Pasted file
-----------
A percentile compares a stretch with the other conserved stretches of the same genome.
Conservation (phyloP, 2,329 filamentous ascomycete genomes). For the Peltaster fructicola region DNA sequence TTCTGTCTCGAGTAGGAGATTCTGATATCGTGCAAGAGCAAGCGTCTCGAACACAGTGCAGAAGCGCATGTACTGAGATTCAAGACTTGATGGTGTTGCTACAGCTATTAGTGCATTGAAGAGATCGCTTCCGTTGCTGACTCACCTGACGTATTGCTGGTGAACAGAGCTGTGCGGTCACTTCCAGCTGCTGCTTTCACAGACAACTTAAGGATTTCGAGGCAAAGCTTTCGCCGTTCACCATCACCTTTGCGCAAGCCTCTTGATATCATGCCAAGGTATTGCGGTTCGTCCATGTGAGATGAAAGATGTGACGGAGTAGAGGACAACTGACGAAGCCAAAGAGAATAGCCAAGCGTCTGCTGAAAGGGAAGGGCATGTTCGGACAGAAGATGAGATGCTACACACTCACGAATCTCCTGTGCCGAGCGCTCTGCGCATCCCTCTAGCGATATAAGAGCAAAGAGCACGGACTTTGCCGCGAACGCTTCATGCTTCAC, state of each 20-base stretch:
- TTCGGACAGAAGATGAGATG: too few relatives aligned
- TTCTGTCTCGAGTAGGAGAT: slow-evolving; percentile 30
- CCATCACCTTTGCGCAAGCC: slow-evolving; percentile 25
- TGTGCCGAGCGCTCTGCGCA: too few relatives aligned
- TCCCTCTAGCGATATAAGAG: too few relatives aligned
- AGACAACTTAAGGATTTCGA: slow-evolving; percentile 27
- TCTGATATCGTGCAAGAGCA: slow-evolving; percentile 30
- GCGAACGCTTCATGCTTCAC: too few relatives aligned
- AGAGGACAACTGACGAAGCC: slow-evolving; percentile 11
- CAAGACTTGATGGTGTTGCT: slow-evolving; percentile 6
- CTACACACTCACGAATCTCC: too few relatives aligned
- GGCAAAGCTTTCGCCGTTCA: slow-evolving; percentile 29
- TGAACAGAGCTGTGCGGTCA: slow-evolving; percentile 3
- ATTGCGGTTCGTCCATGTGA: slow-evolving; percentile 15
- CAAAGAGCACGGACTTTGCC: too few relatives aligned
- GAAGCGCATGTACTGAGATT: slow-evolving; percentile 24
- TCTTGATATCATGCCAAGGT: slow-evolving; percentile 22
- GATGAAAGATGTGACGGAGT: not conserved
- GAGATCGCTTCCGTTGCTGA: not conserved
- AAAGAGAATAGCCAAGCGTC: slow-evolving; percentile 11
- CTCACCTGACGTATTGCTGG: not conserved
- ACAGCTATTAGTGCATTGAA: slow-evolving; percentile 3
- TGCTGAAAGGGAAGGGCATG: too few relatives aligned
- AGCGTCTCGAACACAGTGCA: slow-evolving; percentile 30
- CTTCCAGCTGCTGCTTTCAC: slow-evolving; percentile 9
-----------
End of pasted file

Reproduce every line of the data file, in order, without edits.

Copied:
A percentile compares a stretch with the other conserved stretches of the same genome.
Conservation (phyloP, 2,329 filamentous ascomycete genomes). For the Peltaster fructicola region DNA sequence TTCTGTCTCGAGTAGGAGATTCTGATATCGTGCAAGAGCAAGCGTCTCGAACACAGTGCAGAAGCGCATGTACTGAGATTCAAGACTTGATGGTGTTGCTACAGCTATTAGTGCATTGAAGAGATCGCTTCCGTTGCTGACTCACCTGACGTATTGCTGGTGAACAGAGCTGTGCGGTCACTTCCAGCTGCTGCTTTCACAGACAACTTAAGGATTTCGAGGCAAAGCTTTCGCCGTTCACCATCACCTTTGCGCAAGCCTCTTGATATCATGCCAAGGTATTGCGGTTCGTCCATGTGAGATGAAAGATGTGACGGAGTAGAGGACAACTGACGAAGCCAAAGAGAATAGCCAAGCGTCTGCTGAAAGGGAAGGGCATGTTCGGACAGAAGATGAGATGCTACACACTCACGAATCTCCTGTGCCGAGCGCTCTGCGCATCCCTCTAGCGATATAAGAGCAAAGAGCACGGACTTTGCCGCGAACGCTTCATGCTTCAC, state of each 20-base stretch:
- TTCGGACAGAAGATGAGATG: too few relatives aligned
- TTCTGTCTCGAGTAGGAGAT: slow-evolving; percentile 30
- CCATCACCTTTGCGCAAGCC: slow-evolving; percentile 25
- TGTGCCGAGCGCTCTGCGCA: too few relatives aligned
- TCCCTCTAGCGATATAAGAG: too few relatives aligned
- AGACAACTTAAGGATTTCGA: slow-evolving; percentile 27
- TCTGATATCGTGCAAGAGCA: slow-evolving; percentile 30
- GCGAACGCTTCATGCTTCAC: too few relatives aligned
- AGAGGACAACTGACGAAGCC: slow-evolving; percentile 11
- CAAGACTTGATGGTGTTGCT: slow-evolving; percentile 6
- CTACACACTCACGAATCTCC: too few relatives aligned
- GGCAAAGCTTTCGCCGTTCA: slow-evolving; percentile 29
- TGAACAGAGCTGTGCGGTCA: slow-evolving; percentile 3
- ATTGCGGTTCGTCCATGTGA: slow-evolving; percentile 15
- CAAAGAGCACGGACTTTGCC: too few relatives aligned
- GAAGCGCATGTACTGAGATT: slow-evolving; percentile 24
- TCTTGATATCATGCCAAGGT: slow-evolving; percentile 22
- GATGAAAGATGTGACGGAGT: not conserved
- GAGATCGCTTCCGTTGCTGA: not conserved
- AAAGAGAATAGCCAAGCGTC: slow-evolving; percentile 11
- CTCACCTGACGTATTGCTGG: not conserved
- ACAGCTATTAGTGCATTGAA: slow-evolving; percentile 3
- TGCTGAAAGGGAAGGGCATG: too few relatives aligned
- AGCGTCTCGAACACAGTGCA: slow-evolving; percentile 30
- CTTCCAGCTGCTGCTTTCAC: slow-evolving; percentile 9